Sinocence – ‘No Gods, No Masters Volume 1’

There are moments in life when you have to set friendships aside:  no matter how dear you hold camaraderie, a bond, you have to step back, look objectively at the situation in which you mutually find yourselves, assess the situation, calmly and in a collected manner and tell things how you see it… or, in this case, hear it…

Which is why I can honestly say that I think this latest opus from Norn Iron’s Sinocence is just one step short of genius!  And that is genuinely a word I do not use easily.

Having chosen to pursue the same route as Phil Anselmo and Down, and release a triptych of EPs rather than a full new album, ‘No Gods…’ sums up what has been a difficult period in the Belfast-based quartet’s year – but ultimately one which also encapsulates the entire metal scene in this wee part of the world… pressurized, traumatized, but energized and always ready to come back and kick you in the balls.

Opener ‘A Coda On Self Slaughter’ is a classic Bay Area-inspired thrasher which has been more or less Sincocence’s trademark sound until now, but with a subtle progressive guitar line which is a herald for what is to come, and a brutally distorted production job from engineer Frankie ‘Einstein’ McClay which adds a resonance and vitriol many greater bands would wish they could apply.  ‘Long Way Down’ is another thrash monster, crashing in with a fuck-ass double guitar and bass kickdown that quickly evolves into a beautifully contrasting jazz-style introductory vocal:  a rare moment of gentility is underpinned with the Sins’ characteristic restrained violence which threatens to explode in such as genteel manner that you dare not turn your back for fear of having your head ripped off…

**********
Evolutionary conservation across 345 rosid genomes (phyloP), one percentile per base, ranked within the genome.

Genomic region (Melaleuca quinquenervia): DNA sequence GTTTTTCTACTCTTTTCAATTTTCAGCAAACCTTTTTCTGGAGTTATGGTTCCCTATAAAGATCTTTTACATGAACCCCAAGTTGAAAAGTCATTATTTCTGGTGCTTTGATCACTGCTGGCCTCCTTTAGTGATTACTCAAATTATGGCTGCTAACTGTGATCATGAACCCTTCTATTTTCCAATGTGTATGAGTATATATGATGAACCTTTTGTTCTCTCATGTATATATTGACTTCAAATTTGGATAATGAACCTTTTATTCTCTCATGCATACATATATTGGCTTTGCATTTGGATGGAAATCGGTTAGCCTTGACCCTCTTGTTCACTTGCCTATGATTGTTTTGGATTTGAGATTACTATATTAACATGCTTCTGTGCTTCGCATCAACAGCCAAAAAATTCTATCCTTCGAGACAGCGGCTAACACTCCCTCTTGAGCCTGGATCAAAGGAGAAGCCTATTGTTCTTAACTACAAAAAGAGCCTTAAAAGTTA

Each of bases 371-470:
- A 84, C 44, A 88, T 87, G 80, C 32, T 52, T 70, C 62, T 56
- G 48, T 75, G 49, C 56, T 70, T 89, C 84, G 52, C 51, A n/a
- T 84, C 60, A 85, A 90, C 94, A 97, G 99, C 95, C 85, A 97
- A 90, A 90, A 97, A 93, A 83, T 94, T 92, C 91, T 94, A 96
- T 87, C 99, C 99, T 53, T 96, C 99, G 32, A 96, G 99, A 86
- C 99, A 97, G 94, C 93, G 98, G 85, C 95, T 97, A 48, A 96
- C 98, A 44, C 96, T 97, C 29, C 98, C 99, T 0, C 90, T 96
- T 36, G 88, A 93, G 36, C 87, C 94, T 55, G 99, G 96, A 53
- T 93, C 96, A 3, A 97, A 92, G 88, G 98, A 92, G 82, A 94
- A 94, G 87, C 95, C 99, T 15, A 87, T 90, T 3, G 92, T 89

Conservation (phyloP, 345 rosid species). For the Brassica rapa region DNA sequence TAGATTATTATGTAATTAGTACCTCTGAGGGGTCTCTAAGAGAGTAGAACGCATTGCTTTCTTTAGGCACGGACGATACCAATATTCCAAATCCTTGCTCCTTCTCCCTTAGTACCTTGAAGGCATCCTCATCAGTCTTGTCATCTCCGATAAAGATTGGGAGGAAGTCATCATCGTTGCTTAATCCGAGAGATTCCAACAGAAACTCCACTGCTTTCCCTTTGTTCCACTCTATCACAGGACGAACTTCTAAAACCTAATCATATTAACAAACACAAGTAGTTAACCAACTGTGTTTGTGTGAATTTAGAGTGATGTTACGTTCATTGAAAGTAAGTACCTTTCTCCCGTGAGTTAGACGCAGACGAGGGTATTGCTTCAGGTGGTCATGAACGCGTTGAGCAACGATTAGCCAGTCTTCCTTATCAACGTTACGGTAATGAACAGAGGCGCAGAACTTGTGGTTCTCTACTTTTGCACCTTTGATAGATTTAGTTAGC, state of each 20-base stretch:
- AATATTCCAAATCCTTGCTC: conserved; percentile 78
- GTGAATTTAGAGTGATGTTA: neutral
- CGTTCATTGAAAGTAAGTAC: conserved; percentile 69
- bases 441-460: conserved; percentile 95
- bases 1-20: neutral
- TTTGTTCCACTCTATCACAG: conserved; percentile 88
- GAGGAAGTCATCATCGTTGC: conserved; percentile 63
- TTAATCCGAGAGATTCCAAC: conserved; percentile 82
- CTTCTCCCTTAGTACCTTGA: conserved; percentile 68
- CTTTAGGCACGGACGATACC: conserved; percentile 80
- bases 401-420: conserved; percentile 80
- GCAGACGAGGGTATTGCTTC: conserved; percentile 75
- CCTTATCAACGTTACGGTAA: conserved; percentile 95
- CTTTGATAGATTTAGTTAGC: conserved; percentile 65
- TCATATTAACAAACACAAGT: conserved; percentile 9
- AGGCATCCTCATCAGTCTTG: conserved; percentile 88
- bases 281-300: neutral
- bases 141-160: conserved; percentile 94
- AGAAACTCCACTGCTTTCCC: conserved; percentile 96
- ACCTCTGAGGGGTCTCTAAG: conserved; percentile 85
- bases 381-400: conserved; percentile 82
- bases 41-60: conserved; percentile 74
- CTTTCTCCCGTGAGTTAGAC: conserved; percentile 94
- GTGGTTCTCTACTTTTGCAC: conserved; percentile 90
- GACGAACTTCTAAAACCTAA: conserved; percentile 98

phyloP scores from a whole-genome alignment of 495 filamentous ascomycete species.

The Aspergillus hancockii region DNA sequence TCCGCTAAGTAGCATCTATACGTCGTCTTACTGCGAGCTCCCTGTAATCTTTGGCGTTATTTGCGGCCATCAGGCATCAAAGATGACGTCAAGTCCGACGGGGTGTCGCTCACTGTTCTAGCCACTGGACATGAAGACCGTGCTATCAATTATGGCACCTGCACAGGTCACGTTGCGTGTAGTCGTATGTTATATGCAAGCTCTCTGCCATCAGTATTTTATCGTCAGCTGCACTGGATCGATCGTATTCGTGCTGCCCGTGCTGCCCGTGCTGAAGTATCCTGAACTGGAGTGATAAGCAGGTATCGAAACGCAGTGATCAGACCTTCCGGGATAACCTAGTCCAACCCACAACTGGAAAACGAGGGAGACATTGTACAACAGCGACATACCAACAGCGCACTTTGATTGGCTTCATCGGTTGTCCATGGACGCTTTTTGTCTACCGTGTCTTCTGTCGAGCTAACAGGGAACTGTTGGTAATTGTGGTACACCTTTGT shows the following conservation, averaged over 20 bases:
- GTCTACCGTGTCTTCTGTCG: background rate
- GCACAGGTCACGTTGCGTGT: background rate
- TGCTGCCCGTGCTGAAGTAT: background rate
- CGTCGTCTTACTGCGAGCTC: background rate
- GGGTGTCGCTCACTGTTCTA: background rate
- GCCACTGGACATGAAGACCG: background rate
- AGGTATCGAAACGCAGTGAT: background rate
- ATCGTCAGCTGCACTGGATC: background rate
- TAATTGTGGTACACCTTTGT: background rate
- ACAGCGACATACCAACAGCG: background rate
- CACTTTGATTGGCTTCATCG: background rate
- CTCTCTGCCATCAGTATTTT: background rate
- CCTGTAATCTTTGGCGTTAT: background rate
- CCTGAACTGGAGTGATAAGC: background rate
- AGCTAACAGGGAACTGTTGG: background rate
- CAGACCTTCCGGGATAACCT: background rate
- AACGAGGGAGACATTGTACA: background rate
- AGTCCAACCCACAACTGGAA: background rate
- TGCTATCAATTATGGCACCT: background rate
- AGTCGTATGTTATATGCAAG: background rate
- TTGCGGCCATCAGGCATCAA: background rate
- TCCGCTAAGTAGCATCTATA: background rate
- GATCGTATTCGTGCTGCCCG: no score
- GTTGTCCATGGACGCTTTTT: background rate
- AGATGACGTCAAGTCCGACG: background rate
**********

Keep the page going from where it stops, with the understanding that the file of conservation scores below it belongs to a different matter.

Proving that Sinocence have never been a band to believe in doing things the easy way, ‘Occam’s Razor’ is a huge, complex epic of a track, switching between classic and thrash metal styles but moving progressively forward (and even managing to sound a bit like 30 Seconds To Mars in the latter third).  Perhaps the most straightforward track – maybe because it’s the one the band have been maturing through their live sets over the past year or so – is the awesome ‘West Of Eden’, a driving anthem which builds from a slow-burning riff and verse combination into one of vocalist Moro’s most spiteful performances.  ‘Cruelty In Silence’ ends the EP in a highly appropriately anarchic yet morose style, with another stunningly understated guitar interchange between Anto and Moro coupling, as throughout, into another interjection from bassist Jim Seymour, before drummer Davy Cassa once again brings the tune home with sublime deadliness.

I’m not just saying this:  10/10


  1. A Coda On Self Slaughter
  2. Long Way Down
  3. Occam’s Razor
  4. West Of Eden
  5. Cruelty In Silence

‘No Gods, No Masters Volume 1’ is out now and available from the band’s Facebook page:

Sinocence play ‘Wired And Inpired’ at Limelight 2, Belfast, on Sunday November 11th, and support Absolva at Voodoo, Belfast, on November 30th.

About Mark Ashby

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